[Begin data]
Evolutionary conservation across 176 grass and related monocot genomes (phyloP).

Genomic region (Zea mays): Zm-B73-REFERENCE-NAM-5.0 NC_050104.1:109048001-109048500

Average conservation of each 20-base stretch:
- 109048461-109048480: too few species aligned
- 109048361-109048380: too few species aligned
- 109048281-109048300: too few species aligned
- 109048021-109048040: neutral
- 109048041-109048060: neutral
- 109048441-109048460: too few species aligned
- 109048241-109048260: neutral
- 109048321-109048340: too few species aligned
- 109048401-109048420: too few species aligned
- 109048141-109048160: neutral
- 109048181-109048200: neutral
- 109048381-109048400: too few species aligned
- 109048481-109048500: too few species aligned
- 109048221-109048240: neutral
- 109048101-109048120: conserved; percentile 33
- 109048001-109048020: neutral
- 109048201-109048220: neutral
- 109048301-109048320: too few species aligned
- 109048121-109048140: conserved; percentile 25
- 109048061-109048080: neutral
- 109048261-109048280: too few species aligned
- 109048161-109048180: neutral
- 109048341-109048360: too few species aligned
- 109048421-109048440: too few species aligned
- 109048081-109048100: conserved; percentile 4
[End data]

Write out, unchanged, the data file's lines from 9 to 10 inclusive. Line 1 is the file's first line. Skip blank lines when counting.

- 109048441-109048460: too few species aligned
- 109048241-109048260: neutral